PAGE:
This would be an improvement on the position under the Digital Economy Act 2017, where the BBFC could issue administrative blocking orders without needing a court order.

Left unstated is the exact role a court would have, or the standard of scrutiny which it would apply. For example:

  • would a court need to be satisfied beyond reasonable doubt that the service in question has breached its obligations under the online harms rules? Or just satisfied on balance of probabilities?
  • Does a court need to find that a service has breached its obligations, or just that the service is likely to done so (akin to regulation 3 of The Drug Dealing Telecommunications Restriction Orders Regulations 2017)?
  • Does the court need to be satisfied that the order being sought is necessary (in the sense that no lesser measure would suffice), effective, and proportionate?

It is also unclear what constitutes "particularly egregious non-compliance". The devil will be in the detail, especially if it comes down to some kind of measurement of harm resulting from the non-compliance.

An expansion of blocking order recipients?

The full response appears to merge the white paper's two categories of enforcement activity, since it says that:

The regulator will have the power to take measures that block a non-compliant company’s services from being accessible in the UK, by requiring the withdrawal of services by key internet infrastructure providers (e.g. browsers, web-hosting companies, app stores, online security providers or Internet Service Providers)

If a broader range of actors is to be within scope of "blocking" obligations, this requires even more detailed consideration.

For example:

  • what obligations could be imposed on "browsers" (or, perhaps, their developers)?
    • a requirement not to support DNS-over-https/TLS, if DNS-based blocking is to be the main vehicle for ISP blocking? A limitation on which DoH providers can be included in a user-friendly pick list / by default?
  • how will obligations on software developers work in respect of open source software? Upon whom would the obligations be imposed? The package maintainers? The repository operators?
  • will browser developers be forced to issue updates to their software and, if so, will these be "mandatory" updates or will it be left to each user?

Extra-territorial blocking

Building on the theme of broad extra-territorial jurisdiction, the full response says that:

enforcement powers have been designed to be able to be used against companies with and without a physical or legal presence in the UK

It will be interesting to see how that works out, and whether companies outside the UK are unduly concerned by an order of a court in the UK. In the Young Turks Recording stream-ripping case, Miles J held that:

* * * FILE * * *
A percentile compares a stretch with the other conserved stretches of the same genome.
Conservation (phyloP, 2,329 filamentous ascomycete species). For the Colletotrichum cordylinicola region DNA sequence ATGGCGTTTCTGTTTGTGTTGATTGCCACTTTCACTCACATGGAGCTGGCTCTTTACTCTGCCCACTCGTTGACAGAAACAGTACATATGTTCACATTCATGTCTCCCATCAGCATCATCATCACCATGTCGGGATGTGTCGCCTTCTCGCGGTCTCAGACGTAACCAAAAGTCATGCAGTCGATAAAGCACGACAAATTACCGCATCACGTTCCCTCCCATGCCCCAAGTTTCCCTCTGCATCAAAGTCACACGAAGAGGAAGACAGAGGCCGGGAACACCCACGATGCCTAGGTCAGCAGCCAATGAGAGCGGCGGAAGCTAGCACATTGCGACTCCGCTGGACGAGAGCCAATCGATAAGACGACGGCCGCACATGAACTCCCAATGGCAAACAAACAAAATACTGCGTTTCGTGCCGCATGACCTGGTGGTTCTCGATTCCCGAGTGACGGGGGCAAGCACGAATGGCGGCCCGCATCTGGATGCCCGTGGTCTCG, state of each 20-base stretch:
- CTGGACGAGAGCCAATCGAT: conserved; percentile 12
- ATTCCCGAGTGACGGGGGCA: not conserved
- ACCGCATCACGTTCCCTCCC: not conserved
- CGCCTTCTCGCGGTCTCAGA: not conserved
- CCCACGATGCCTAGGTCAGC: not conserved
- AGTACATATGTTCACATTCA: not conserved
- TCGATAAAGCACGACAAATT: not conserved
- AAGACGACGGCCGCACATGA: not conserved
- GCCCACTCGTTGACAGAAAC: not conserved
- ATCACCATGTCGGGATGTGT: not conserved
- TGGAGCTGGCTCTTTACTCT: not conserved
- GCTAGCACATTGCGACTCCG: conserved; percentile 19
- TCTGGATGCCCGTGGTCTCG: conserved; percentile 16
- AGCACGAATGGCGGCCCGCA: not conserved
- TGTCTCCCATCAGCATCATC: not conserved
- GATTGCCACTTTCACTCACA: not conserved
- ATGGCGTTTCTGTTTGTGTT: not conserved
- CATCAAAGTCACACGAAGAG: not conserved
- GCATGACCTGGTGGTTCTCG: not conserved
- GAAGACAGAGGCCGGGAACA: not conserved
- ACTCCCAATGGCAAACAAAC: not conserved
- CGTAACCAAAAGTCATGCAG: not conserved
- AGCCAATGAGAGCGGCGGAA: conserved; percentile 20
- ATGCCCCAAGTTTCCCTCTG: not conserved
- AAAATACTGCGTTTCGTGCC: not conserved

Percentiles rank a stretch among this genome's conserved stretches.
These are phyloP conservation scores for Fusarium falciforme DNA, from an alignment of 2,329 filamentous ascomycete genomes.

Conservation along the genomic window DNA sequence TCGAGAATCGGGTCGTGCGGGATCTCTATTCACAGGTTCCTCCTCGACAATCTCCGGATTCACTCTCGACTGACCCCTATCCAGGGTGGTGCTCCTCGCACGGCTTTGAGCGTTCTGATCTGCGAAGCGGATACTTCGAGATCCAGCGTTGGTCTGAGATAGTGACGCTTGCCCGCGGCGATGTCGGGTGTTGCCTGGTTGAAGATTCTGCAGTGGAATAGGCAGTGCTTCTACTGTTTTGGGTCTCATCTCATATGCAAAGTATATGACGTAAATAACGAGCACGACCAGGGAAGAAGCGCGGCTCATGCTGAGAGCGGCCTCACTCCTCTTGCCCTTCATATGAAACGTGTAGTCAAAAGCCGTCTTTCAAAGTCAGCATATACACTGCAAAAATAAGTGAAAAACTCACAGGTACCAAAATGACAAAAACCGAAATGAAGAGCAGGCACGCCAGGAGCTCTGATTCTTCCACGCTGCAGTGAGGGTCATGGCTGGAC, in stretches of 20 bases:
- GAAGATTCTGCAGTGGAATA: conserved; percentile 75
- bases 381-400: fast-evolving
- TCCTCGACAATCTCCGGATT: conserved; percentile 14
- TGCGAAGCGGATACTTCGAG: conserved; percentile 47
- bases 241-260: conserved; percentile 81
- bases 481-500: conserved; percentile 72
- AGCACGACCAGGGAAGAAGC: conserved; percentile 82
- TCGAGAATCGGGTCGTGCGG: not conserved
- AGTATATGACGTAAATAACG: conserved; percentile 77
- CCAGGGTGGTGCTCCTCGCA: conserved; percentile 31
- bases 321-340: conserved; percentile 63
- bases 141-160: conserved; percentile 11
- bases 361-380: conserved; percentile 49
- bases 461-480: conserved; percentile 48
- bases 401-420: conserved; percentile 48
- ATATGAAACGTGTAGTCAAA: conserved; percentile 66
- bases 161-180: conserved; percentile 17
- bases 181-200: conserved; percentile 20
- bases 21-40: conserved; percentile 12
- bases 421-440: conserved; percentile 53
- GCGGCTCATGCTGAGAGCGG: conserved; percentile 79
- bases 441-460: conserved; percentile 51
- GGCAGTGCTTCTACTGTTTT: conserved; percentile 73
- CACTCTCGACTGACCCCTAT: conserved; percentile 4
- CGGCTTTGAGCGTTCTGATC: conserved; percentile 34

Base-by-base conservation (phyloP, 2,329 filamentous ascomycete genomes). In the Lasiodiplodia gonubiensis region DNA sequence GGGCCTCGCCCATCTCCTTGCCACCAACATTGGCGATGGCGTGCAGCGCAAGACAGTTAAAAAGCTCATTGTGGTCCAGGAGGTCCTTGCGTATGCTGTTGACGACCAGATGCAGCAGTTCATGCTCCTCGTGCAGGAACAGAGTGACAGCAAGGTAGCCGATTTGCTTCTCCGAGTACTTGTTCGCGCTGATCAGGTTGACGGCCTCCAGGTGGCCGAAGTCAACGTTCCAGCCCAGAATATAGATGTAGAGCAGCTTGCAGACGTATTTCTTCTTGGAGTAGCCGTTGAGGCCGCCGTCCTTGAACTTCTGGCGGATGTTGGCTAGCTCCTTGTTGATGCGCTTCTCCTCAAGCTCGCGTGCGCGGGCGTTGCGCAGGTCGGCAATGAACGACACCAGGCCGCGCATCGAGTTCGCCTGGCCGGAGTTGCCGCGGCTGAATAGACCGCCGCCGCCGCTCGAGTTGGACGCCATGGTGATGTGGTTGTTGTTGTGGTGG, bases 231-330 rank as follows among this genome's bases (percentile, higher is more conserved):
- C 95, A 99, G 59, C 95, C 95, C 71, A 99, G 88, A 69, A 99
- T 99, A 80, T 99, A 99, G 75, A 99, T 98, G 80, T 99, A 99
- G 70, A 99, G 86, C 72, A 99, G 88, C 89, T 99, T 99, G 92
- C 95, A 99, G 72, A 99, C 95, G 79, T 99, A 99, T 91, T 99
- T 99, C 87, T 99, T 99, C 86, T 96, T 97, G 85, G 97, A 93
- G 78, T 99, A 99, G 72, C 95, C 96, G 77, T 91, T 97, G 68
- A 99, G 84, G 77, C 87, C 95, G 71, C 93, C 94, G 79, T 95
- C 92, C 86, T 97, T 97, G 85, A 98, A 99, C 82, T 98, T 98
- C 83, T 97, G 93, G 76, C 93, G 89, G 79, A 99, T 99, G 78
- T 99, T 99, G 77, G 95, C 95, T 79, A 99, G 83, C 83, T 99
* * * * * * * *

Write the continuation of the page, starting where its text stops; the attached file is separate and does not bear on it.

"Seeking to pursue [a website operator in Russia] (or enforce judgments of the High Court) would be very difficult."

Do we need to get somewhat meta, and ensure that the regulator has the power to impose blocking obligations on intermediaries who do not comply with their own blocking obligations?

In other words, if an overseas browser developer declines to abide by whatever obligation is imposed on it by a court in the UK, will ISPs in the UK be ordered to block traffic to that browser developer's own website (to attempt to suppress installation of that browser), or will app stores be ordered to remove that non-compliant browser?

What is left unstated

Expected volumes of blocking

The government's initial response said that:

industry requested ... clarification on the anticipated volume of websites that would be in scope

There was no clarification in the government's full response.

The anticipated volume is likely to be significantly higher than the number of sites within scope of blocking obligations today, since the framework is proposed to apply to sites which host user-generated content, and those which facilitate public or private online interaction, wherever they are in the world.

These two functionalities are so common, that many, many sites and services around the world would meet these threshold conditions and thus — presumably — would be at risk of being blocked if they do not comply. Exemptions and limitations could limit this number, but the detail on this still needs to be worked out.

By way of contrast, the number of sites which meet the threshold conditions under existing English law covering blocking orders — for example, that they infringe trade mark or copyright, or host pornography on a commercial basis — and thus could potentially be susceptible to blocking, is likely to much smaller. Most sites are not commercial porn sites, and most sites do not have as their main purpose the distribution of infringing content.